Hotel of the Week: Hotel Seven One Seven, Amsterdam

Van Goethe Junior Suite

Today, Mr & Mrs Smith have nipped to the Netherlands to bring you our latest hotel of the week – a one-time party pad beside one of Amsterdam’s major canals. The current owners bought the building lock, stock and barrel from the old inhabitants, and have left the mightily be-tomed library, picture-lined walls and assorted family memorabilia largely untouched, so guests feel like they’re bedding down in a private home – albeit one with rooms named after a Who’s Who of high culture:  Schubert, Shakespeare, Goethe, Picasso and Tolkien all appear on boudoir doors. Welcome to Hotel Seven One Seven – an address you’re unlikely to forget…

Style Lavish, lived-in eccentricity

Setting Buzzy waterside

Dining Room, Seven One Seven Hotel

Why this week? Amsterdam looks her best in autumn when the canals shimmer in the dusky light and her red and ochre leaves burn brightly against the stone of the town-houses. But that’s not the only reason to make a visit to this secret hideaway of a hotel. For Smith members booking a long weekend in one of the Junior suites before 30 December, the third night is free. Lounge with Liszt, take time out with Tolkien, or snooze in the Shakespeare suite for three nights, at €960 including breakfast, minibar drinks, house wine and taxes.

Our favourite bit Hotel Seven One Seven flies in the face of minimalism. All the rooms are imaginatively decorated and thoughtfully and copiously furnished: none would disappoint. If you’re forcing us to pick, our favourite is the Tolkien Suite for its hold-me-close romanticism; but each suite has its own individual touches: a candle-lit music stand is placed serenely in the Liszt suite and a framed sonnet catches the eye in the Shakespeare. The hotel’s breakfast is, as you’d expect in this exuberant place, a thing to behold and, with a free minibar, champagne at breakfast might prove too much to resist. They also offer afternoon tea with more pastries than you can shake a brioche at and, although Seven One Seven doesn’t have a restaurant, you can still opt to eat in your room thanks to an arrangement with nearby restaurant Mashua. If there are any stresses or aches still lingering, summon one of the hotel’s team of Ken Tui masseurs to help rub away your cares.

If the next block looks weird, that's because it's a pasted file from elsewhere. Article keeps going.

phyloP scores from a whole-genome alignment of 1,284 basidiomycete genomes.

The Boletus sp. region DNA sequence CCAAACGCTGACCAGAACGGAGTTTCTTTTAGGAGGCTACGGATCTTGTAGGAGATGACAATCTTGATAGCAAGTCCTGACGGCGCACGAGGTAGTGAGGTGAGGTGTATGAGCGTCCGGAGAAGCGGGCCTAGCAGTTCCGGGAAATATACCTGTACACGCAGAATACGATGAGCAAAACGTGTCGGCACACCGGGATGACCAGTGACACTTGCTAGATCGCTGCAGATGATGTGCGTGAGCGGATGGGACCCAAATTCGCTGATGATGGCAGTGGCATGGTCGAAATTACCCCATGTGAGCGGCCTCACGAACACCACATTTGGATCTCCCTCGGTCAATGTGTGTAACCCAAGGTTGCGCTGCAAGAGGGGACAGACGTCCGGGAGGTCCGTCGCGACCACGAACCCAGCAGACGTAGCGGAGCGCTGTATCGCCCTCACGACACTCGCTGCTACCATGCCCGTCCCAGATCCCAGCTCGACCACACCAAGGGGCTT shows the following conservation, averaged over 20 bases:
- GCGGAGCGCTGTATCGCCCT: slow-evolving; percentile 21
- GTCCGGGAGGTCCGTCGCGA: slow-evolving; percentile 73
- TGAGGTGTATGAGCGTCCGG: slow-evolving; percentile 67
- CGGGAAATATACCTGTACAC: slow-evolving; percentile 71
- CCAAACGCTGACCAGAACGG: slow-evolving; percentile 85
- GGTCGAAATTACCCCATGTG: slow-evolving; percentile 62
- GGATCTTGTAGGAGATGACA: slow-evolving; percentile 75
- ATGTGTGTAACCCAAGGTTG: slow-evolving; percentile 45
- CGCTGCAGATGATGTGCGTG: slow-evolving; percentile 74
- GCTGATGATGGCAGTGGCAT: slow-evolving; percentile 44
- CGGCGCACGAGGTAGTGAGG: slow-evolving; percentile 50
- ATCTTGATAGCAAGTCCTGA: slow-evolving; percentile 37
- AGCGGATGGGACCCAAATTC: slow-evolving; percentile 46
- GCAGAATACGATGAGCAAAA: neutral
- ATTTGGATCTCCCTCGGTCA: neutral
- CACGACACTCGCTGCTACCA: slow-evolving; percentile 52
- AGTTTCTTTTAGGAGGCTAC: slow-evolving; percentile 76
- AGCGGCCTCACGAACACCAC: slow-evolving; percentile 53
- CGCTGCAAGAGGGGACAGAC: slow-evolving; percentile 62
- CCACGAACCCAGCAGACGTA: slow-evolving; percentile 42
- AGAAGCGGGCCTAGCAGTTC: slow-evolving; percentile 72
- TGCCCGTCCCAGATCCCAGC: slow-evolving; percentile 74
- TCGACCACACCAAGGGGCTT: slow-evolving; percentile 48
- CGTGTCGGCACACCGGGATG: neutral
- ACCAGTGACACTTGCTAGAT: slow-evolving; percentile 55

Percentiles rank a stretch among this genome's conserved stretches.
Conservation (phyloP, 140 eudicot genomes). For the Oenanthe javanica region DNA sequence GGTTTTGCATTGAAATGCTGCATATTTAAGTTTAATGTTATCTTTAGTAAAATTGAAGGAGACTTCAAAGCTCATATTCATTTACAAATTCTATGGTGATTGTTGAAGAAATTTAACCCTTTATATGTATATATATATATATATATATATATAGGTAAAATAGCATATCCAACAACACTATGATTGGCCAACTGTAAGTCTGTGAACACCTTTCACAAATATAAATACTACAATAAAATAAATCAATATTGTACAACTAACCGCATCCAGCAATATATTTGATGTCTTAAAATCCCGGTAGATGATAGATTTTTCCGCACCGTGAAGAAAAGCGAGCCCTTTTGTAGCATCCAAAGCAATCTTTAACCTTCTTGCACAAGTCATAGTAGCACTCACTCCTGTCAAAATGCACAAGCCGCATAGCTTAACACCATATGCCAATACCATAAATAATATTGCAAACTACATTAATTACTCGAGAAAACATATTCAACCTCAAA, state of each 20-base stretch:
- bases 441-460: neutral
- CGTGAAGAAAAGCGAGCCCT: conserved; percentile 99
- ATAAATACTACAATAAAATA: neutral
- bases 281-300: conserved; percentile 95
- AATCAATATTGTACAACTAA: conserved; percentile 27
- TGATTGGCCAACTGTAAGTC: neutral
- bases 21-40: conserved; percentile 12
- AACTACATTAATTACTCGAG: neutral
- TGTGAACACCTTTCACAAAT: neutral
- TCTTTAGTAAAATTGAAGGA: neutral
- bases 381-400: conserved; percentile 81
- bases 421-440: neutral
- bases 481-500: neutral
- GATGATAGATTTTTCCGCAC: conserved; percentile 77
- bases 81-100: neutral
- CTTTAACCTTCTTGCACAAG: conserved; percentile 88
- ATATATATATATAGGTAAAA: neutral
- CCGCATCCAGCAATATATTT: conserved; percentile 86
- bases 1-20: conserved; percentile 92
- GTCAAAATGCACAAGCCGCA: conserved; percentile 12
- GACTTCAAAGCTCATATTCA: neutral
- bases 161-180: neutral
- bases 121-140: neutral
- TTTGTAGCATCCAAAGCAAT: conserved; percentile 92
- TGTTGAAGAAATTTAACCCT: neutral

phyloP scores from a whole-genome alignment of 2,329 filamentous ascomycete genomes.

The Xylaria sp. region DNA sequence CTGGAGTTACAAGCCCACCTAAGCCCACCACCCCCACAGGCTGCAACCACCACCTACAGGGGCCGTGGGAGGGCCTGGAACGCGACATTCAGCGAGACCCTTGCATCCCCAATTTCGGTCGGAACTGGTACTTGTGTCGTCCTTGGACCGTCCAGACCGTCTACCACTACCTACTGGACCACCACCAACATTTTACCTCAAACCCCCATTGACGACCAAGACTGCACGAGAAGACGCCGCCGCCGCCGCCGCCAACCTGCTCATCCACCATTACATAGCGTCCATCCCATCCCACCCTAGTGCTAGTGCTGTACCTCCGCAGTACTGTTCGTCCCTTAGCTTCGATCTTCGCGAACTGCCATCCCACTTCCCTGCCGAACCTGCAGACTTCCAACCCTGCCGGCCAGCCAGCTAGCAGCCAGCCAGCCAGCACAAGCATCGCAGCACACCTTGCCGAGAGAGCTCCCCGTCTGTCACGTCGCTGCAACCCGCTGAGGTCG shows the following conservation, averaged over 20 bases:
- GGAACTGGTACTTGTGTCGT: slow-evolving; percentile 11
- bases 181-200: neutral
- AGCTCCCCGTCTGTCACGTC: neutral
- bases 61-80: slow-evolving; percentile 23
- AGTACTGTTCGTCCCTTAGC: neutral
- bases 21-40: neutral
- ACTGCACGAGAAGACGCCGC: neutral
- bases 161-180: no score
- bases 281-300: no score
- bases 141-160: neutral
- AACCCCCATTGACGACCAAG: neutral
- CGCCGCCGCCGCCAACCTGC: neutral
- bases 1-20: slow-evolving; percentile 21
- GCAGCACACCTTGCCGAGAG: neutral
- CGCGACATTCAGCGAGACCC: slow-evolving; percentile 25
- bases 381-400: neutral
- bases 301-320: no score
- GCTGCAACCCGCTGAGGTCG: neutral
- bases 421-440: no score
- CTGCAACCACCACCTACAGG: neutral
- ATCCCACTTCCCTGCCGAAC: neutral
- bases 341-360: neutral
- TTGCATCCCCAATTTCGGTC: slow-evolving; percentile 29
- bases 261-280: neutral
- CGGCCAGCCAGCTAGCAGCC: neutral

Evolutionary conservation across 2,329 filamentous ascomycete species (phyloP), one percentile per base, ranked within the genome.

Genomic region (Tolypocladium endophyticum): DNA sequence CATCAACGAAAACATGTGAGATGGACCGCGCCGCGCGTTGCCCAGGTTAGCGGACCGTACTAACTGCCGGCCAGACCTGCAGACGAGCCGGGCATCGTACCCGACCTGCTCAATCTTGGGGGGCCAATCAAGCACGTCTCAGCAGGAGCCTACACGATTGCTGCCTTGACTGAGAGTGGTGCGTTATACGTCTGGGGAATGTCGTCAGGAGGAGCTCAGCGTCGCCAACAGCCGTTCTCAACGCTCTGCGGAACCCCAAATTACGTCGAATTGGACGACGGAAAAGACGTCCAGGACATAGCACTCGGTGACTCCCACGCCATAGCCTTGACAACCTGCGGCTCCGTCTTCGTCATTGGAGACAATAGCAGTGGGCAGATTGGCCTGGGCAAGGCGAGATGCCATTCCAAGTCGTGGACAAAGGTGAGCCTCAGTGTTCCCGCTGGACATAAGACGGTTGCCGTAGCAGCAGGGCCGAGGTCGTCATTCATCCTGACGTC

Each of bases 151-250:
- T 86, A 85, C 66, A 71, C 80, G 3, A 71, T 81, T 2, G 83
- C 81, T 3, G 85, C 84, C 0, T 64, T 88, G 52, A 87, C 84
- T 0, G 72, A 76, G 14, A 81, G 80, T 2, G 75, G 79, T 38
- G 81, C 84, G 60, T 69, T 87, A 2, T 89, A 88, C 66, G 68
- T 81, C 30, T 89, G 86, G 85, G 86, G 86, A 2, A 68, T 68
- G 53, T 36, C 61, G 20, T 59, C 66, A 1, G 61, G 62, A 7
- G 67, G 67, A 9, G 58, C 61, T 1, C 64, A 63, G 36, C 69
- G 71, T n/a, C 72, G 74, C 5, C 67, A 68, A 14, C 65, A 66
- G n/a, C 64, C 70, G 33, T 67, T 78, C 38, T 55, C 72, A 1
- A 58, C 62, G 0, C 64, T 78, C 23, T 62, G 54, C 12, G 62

Library, Hotel Seven One Seven

Mr and Mrs Smith sayHotel Seven One Seven is a very attractive old canalhouse, with no obvious ‘hotel’ entrance or big declaration: just a brass bell by the Amsterdam-green door. It feels like home. It looks like a home, too, which isn’t too surprising, since it was a private dwelling until the owners moved out and paying guests moved in. What began as a weekend-party place turned into a business; since then, it has changed hands; its current owners fell in love with it in 1997.

On arrival, we were met with comfort and atmosphere. We were given the Shakespeare Suite, which had the same warm, anti-minimalist decor as the rest of the property, and a quirky combination of contents: huge Victorian brass bed, rich throws, suiting material for curtains, an unusual parquet-topped sideboard, and family memorabilia giving it a lived-in, personal appeal. We concluded that those weekenders who got to hang out here before it became a business were very lucky people.’

Read the full review here

Compiled by Lizzie Davis

Pin It
Next Post:
Previous Post:
This article was written by

Before joining Mr & Mrs Smith, managing editor Anthony Leyton was at The Independent, writing about universities for the Push Guides. As you can imagine, it was a tough task persuading him to exchange league tables for luxury holiday retreats and halls of residence for hip hotels. Anthony has penned pieces for publications both top-drawer (The Telegraph) and top-shelf (Fiesta), and he has had a love of travel ever since he found bullet holes in the walls of a hotel room in New Orleans. He also has too many pets. But that's another tale altogether.

There are 2 comments for this article
  1. Heather on her travels at 1:15 pm

    I love the idea of a hotel that still has something of the personality of its previous owners, rather than one that has been swept clean in the decorator’s makeover

  2. Pingback: Europe travel | Amsterdam family hotel |

Leave a Reply

Your email address will not be published. Required fields are marked *